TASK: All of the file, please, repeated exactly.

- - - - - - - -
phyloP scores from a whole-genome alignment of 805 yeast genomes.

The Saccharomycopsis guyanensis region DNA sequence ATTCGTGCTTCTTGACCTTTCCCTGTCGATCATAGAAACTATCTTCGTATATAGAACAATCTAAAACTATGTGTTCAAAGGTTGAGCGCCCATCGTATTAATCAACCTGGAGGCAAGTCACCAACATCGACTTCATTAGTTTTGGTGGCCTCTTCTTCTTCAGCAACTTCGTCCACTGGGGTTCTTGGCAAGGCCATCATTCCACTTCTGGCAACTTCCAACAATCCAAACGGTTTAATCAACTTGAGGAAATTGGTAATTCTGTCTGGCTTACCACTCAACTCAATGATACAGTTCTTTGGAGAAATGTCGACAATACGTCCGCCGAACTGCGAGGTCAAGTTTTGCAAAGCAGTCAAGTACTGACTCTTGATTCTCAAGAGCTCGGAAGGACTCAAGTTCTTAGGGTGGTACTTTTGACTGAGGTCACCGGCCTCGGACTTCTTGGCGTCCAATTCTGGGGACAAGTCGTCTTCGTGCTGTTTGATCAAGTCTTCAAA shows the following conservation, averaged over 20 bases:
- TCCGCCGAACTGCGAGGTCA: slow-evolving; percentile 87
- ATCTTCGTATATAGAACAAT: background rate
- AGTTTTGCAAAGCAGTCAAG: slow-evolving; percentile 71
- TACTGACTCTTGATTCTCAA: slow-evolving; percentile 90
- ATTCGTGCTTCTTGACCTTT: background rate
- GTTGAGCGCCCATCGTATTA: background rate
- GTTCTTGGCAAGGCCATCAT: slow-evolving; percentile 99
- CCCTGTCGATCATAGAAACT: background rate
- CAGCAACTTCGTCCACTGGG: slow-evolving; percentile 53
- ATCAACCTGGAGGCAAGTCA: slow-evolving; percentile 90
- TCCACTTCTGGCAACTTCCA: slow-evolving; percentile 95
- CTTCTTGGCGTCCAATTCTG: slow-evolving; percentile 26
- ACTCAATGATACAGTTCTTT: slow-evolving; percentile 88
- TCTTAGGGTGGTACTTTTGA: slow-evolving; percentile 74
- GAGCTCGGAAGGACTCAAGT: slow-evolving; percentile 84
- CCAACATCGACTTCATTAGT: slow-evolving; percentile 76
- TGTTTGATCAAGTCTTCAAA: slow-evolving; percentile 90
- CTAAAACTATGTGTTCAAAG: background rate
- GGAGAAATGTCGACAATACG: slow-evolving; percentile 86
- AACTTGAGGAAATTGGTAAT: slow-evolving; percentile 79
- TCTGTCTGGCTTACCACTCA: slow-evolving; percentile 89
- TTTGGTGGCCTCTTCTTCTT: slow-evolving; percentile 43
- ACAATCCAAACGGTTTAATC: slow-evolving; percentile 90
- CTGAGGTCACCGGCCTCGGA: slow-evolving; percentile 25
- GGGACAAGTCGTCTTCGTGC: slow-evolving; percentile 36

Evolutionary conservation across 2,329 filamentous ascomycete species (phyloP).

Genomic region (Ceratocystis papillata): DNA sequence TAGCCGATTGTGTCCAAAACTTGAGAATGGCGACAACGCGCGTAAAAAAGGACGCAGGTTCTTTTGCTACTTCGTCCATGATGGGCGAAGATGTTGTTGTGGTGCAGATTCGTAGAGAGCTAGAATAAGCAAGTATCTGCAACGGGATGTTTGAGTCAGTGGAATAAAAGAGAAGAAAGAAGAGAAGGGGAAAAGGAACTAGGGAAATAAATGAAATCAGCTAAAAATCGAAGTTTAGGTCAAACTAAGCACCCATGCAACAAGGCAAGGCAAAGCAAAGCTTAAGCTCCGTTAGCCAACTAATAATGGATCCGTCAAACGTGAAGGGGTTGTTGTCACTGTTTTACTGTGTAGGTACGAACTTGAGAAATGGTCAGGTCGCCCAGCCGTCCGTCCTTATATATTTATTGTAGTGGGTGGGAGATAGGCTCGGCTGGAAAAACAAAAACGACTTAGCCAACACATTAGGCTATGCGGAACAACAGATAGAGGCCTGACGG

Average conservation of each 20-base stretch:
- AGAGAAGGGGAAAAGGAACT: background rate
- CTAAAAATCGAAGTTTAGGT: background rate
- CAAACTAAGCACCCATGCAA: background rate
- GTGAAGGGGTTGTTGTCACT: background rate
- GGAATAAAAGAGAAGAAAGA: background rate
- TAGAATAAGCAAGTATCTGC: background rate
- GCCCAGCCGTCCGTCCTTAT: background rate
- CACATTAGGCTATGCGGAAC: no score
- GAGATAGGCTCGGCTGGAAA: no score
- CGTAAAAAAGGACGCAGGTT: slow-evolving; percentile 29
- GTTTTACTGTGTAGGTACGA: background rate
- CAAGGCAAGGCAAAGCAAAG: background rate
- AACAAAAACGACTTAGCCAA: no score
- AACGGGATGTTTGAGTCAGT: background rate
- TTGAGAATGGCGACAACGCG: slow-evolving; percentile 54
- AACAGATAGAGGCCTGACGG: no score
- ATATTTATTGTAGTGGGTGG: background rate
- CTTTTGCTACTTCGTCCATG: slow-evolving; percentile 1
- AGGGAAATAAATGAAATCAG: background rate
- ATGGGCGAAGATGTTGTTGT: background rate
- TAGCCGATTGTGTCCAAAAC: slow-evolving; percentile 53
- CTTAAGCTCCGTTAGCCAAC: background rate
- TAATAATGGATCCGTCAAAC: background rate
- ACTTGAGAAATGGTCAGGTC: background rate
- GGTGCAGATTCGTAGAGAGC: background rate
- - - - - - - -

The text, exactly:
phyloP scores from a whole-genome alignment of 805 yeast genomes.

The Saccharomycopsis guyanensis region DNA sequence ATTCGTGCTTCTTGACCTTTCCCTGTCGATCATAGAAACTATCTTCGTATATAGAACAATCTAAAACTATGTGTTCAAAGGTTGAGCGCCCATCGTATTAATCAACCTGGAGGCAAGTCACCAACATCGACTTCATTAGTTTTGGTGGCCTCTTCTTCTTCAGCAACTTCGTCCACTGGGGTTCTTGGCAAGGCCATCATTCCACTTCTGGCAACTTCCAACAATCCAAACGGTTTAATCAACTTGAGGAAATTGGTAATTCTGTCTGGCTTACCACTCAACTCAATGATACAGTTCTTTGGAGAAATGTCGACAATACGTCCGCCGAACTGCGAGGTCAAGTTTTGCAAAGCAGTCAAGTACTGACTCTTGATTCTCAAGAGCTCGGAAGGACTCAAGTTCTTAGGGTGGTACTTTTGACTGAGGTCACCGGCCTCGGACTTCTTGGCGTCCAATTCTGGGGACAAGTCGTCTTCGTGCTGTTTGATCAAGTCTTCAAA shows the following conservation, averaged over 20 bases:
- TCCGCCGAACTGCGAGGTCA: slow-evolving; percentile 87
- ATCTTCGTATATAGAACAAT: background rate
- AGTTTTGCAAAGCAGTCAAG: slow-evolving; percentile 71
- TACTGACTCTTGATTCTCAA: slow-evolving; percentile 90
- ATTCGTGCTTCTTGACCTTT: background rate
- GTTGAGCGCCCATCGTATTA: background rate
- GTTCTTGGCAAGGCCATCAT: slow-evolving; percentile 99
- CCCTGTCGATCATAGAAACT: background rate
- CAGCAACTTCGTCCACTGGG: slow-evolving; percentile 53
- ATCAACCTGGAGGCAAGTCA: slow-evolving; percentile 90
- TCCACTTCTGGCAACTTCCA: slow-evolving; percentile 95
- CTTCTTGGCGTCCAATTCTG: slow-evolving; percentile 26
- ACTCAATGATACAGTTCTTT: slow-evolving; percentile 88
- TCTTAGGGTGGTACTTTTGA: slow-evolving; percentile 74
- GAGCTCGGAAGGACTCAAGT: slow-evolving; percentile 84
- CCAACATCGACTTCATTAGT: slow-evolving; percentile 76
- TGTTTGATCAAGTCTTCAAA: slow-evolving; percentile 90
- CTAAAACTATGTGTTCAAAG: background rate
- GGAGAAATGTCGACAATACG: slow-evolving; percentile 86
- AACTTGAGGAAATTGGTAAT: slow-evolving; percentile 79
- TCTGTCTGGCTTACCACTCA: slow-evolving; percentile 89
- TTTGGTGGCCTCTTCTTCTT: slow-evolving; percentile 43
- ACAATCCAAACGGTTTAATC: slow-evolving; percentile 90
- CTGAGGTCACCGGCCTCGGA: slow-evolving; percentile 25
- GGGACAAGTCGTCTTCGTGC: slow-evolving; percentile 36

Evolutionary conservation across 2,329 filamentous ascomycete species (phyloP).

Genomic region (Ceratocystis papillata): DNA sequence TAGCCGATTGTGTCCAAAACTTGAGAATGGCGACAACGCGCGTAAAAAAGGACGCAGGTTCTTTTGCTACTTCGTCCATGATGGGCGAAGATGTTGTTGTGGTGCAGATTCGTAGAGAGCTAGAATAAGCAAGTATCTGCAACGGGATGTTTGAGTCAGTGGAATAAAAGAGAAGAAAGAAGAGAAGGGGAAAAGGAACTAGGGAAATAAATGAAATCAGCTAAAAATCGAAGTTTAGGTCAAACTAAGCACCCATGCAACAAGGCAAGGCAAAGCAAAGCTTAAGCTCCGTTAGCCAACTAATAATGGATCCGTCAAACGTGAAGGGGTTGTTGTCACTGTTTTACTGTGTAGGTACGAACTTGAGAAATGGTCAGGTCGCCCAGCCGTCCGTCCTTATATATTTATTGTAGTGGGTGGGAGATAGGCTCGGCTGGAAAAACAAAAACGACTTAGCCAACACATTAGGCTATGCGGAACAACAGATAGAGGCCTGACGG

Average conservation of each 20-base stretch:
- AGAGAAGGGGAAAAGGAACT: background rate
- CTAAAAATCGAAGTTTAGGT: background rate
- CAAACTAAGCACCCATGCAA: background rate
- GTGAAGGGGTTGTTGTCACT: background rate
- GGAATAAAAGAGAAGAAAGA: background rate
- TAGAATAAGCAAGTATCTGC: background rate
- GCCCAGCCGTCCGTCCTTAT: background rate
- CACATTAGGCTATGCGGAAC: no score
- GAGATAGGCTCGGCTGGAAA: no score
- CGTAAAAAAGGACGCAGGTT: slow-evolving; percentile 29
- GTTTTACTGTGTAGGTACGA: background rate
- CAAGGCAAGGCAAAGCAAAG: background rate
- AACAAAAACGACTTAGCCAA: no score
- AACGGGATGTTTGAGTCAGT: background rate
- TTGAGAATGGCGACAACGCG: slow-evolving; percentile 54
- AACAGATAGAGGCCTGACGG: no score
- ATATTTATTGTAGTGGGTGG: background rate
- CTTTTGCTACTTCGTCCATG: slow-evolving; percentile 1
- AGGGAAATAAATGAAATCAG: background rate
- ATGGGCGAAGATGTTGTTGT: background rate
- TAGCCGATTGTGTCCAAAAC: slow-evolving; percentile 53
- CTTAAGCTCCGTTAGCCAAC: background rate
- TAATAATGGATCCGTCAAAC: background rate
- ACTTGAGAAATGGTCAGGTC: background rate
- GGTGCAGATTCGTAGAGAGC: background rate